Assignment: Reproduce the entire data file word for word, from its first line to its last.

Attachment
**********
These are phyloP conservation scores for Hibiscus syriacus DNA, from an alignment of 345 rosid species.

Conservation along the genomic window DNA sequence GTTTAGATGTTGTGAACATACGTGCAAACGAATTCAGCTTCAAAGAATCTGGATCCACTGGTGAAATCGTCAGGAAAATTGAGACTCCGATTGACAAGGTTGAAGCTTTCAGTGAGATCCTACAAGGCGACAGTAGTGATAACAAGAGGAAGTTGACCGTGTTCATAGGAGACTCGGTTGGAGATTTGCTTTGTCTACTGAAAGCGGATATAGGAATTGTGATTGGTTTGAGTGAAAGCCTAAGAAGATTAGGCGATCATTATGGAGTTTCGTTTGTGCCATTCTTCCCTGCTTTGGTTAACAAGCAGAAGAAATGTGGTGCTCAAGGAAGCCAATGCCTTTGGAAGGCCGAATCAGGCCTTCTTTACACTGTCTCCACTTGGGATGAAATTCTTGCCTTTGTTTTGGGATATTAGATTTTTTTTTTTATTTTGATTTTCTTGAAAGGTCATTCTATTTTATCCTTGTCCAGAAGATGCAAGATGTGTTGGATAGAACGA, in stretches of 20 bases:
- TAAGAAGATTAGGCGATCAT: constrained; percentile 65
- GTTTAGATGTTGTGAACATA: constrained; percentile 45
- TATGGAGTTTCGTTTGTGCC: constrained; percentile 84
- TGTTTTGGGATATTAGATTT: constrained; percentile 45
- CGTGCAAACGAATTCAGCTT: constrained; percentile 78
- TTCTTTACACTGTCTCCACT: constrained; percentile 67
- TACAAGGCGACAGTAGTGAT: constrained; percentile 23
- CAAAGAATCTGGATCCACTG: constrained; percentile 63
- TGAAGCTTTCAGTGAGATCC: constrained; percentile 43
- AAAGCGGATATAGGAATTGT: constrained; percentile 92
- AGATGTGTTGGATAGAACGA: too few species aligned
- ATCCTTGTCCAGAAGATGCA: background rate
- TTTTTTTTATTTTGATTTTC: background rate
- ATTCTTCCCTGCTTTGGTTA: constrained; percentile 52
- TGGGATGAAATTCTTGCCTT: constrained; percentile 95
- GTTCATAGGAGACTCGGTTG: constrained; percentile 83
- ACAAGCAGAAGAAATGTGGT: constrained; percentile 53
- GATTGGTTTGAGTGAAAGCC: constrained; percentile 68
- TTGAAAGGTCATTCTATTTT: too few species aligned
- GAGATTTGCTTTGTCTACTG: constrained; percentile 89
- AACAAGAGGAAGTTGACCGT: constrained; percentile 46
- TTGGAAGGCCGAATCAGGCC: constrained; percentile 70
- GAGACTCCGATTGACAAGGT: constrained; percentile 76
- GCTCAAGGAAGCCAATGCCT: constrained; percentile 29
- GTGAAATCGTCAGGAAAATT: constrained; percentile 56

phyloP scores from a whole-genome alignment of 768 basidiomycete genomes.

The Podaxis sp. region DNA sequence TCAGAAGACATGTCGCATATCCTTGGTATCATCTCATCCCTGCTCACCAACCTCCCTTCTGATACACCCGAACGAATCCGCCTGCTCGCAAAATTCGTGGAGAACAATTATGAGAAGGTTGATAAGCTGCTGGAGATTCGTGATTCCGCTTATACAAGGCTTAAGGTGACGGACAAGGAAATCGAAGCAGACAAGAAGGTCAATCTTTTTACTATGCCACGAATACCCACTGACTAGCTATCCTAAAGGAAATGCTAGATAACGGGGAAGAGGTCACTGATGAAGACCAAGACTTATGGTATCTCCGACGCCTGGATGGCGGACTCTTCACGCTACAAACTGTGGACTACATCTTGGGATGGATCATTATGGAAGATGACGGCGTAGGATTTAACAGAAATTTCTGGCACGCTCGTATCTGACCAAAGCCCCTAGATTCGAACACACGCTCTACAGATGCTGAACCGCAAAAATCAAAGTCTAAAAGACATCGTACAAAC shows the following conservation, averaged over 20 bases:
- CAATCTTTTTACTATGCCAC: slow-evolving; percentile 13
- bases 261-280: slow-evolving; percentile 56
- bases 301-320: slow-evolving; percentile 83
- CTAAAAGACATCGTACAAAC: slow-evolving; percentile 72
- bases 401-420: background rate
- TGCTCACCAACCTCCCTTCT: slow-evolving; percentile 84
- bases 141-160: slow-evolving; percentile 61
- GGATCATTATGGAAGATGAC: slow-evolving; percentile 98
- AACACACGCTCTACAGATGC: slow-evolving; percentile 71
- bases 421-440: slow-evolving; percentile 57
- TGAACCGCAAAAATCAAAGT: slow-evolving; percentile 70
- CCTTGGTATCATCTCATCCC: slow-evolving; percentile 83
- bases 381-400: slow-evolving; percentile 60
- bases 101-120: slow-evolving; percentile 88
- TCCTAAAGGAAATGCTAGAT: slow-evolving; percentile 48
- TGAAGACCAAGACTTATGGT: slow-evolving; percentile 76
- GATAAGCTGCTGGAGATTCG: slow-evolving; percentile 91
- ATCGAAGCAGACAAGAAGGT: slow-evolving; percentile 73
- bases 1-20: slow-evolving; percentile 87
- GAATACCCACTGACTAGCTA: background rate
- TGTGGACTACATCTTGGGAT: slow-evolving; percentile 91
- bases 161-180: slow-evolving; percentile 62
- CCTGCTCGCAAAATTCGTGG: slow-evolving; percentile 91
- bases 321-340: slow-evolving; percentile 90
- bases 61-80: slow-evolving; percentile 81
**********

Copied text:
These are phyloP conservation scores for Hibiscus syriacus DNA, from an alignment of 345 rosid species.

Conservation along the genomic window DNA sequence GTTTAGATGTTGTGAACATACGTGCAAACGAATTCAGCTTCAAAGAATCTGGATCCACTGGTGAAATCGTCAGGAAAATTGAGACTCCGATTGACAAGGTTGAAGCTTTCAGTGAGATCCTACAAGGCGACAGTAGTGATAACAAGAGGAAGTTGACCGTGTTCATAGGAGACTCGGTTGGAGATTTGCTTTGTCTACTGAAAGCGGATATAGGAATTGTGATTGGTTTGAGTGAAAGCCTAAGAAGATTAGGCGATCATTATGGAGTTTCGTTTGTGCCATTCTTCCCTGCTTTGGTTAACAAGCAGAAGAAATGTGGTGCTCAAGGAAGCCAATGCCTTTGGAAGGCCGAATCAGGCCTTCTTTACACTGTCTCCACTTGGGATGAAATTCTTGCCTTTGTTTTGGGATATTAGATTTTTTTTTTTATTTTGATTTTCTTGAAAGGTCATTCTATTTTATCCTTGTCCAGAAGATGCAAGATGTGTTGGATAGAACGA, in stretches of 20 bases:
- TAAGAAGATTAGGCGATCAT: constrained; percentile 65
- GTTTAGATGTTGTGAACATA: constrained; percentile 45
- TATGGAGTTTCGTTTGTGCC: constrained; percentile 84
- TGTTTTGGGATATTAGATTT: constrained; percentile 45
- CGTGCAAACGAATTCAGCTT: constrained; percentile 78
- TTCTTTACACTGTCTCCACT: constrained; percentile 67
- TACAAGGCGACAGTAGTGAT: constrained; percentile 23
- CAAAGAATCTGGATCCACTG: constrained; percentile 63
- TGAAGCTTTCAGTGAGATCC: constrained; percentile 43
- AAAGCGGATATAGGAATTGT: constrained; percentile 92
- AGATGTGTTGGATAGAACGA: too few species aligned
- ATCCTTGTCCAGAAGATGCA: background rate
- TTTTTTTTATTTTGATTTTC: background rate
- ATTCTTCCCTGCTTTGGTTA: constrained; percentile 52
- TGGGATGAAATTCTTGCCTT: constrained; percentile 95
- GTTCATAGGAGACTCGGTTG: constrained; percentile 83
- ACAAGCAGAAGAAATGTGGT: constrained; percentile 53
- GATTGGTTTGAGTGAAAGCC: constrained; percentile 68
- TTGAAAGGTCATTCTATTTT: too few species aligned
- GAGATTTGCTTTGTCTACTG: constrained; percentile 89
- AACAAGAGGAAGTTGACCGT: constrained; percentile 46
- TTGGAAGGCCGAATCAGGCC: constrained; percentile 70
- GAGACTCCGATTGACAAGGT: constrained; percentile 76
- GCTCAAGGAAGCCAATGCCT: constrained; percentile 29
- GTGAAATCGTCAGGAAAATT: constrained; percentile 56

phyloP scores from a whole-genome alignment of 768 basidiomycete genomes.

The Podaxis sp. region DNA sequence TCAGAAGACATGTCGCATATCCTTGGTATCATCTCATCCCTGCTCACCAACCTCCCTTCTGATACACCCGAACGAATCCGCCTGCTCGCAAAATTCGTGGAGAACAATTATGAGAAGGTTGATAAGCTGCTGGAGATTCGTGATTCCGCTTATACAAGGCTTAAGGTGACGGACAAGGAAATCGAAGCAGACAAGAAGGTCAATCTTTTTACTATGCCACGAATACCCACTGACTAGCTATCCTAAAGGAAATGCTAGATAACGGGGAAGAGGTCACTGATGAAGACCAAGACTTATGGTATCTCCGACGCCTGGATGGCGGACTCTTCACGCTACAAACTGTGGACTACATCTTGGGATGGATCATTATGGAAGATGACGGCGTAGGATTTAACAGAAATTTCTGGCACGCTCGTATCTGACCAAAGCCCCTAGATTCGAACACACGCTCTACAGATGCTGAACCGCAAAAATCAAAGTCTAAAAGACATCGTACAAAC shows the following conservation, averaged over 20 bases:
- CAATCTTTTTACTATGCCAC: slow-evolving; percentile 13
- bases 261-280: slow-evolving; percentile 56
- bases 301-320: slow-evolving; percentile 83
- CTAAAAGACATCGTACAAAC: slow-evolving; percentile 72
- bases 401-420: background rate
- TGCTCACCAACCTCCCTTCT: slow-evolving; percentile 84
- bases 141-160: slow-evolving; percentile 61
- GGATCATTATGGAAGATGAC: slow-evolving; percentile 98
- AACACACGCTCTACAGATGC: slow-evolving; percentile 71
- bases 421-440: slow-evolving; percentile 57
- TGAACCGCAAAAATCAAAGT: slow-evolving; percentile 70
- CCTTGGTATCATCTCATCCC: slow-evolving; percentile 83
- bases 381-400: slow-evolving; percentile 60
- bases 101-120: slow-evolving; percentile 88
- TCCTAAAGGAAATGCTAGAT: slow-evolving; percentile 48
- TGAAGACCAAGACTTATGGT: slow-evolving; percentile 76
- GATAAGCTGCTGGAGATTCG: slow-evolving; percentile 91
- ATCGAAGCAGACAAGAAGGT: slow-evolving; percentile 73
- bases 1-20: slow-evolving; percentile 87
- GAATACCCACTGACTAGCTA: background rate
- TGTGGACTACATCTTGGGAT: slow-evolving; percentile 91
- bases 161-180: slow-evolving; percentile 62
- CCTGCTCGCAAAATTCGTGG: slow-evolving; percentile 91
- bases 321-340: slow-evolving; percentile 90
- bases 61-80: slow-evolving; percentile 81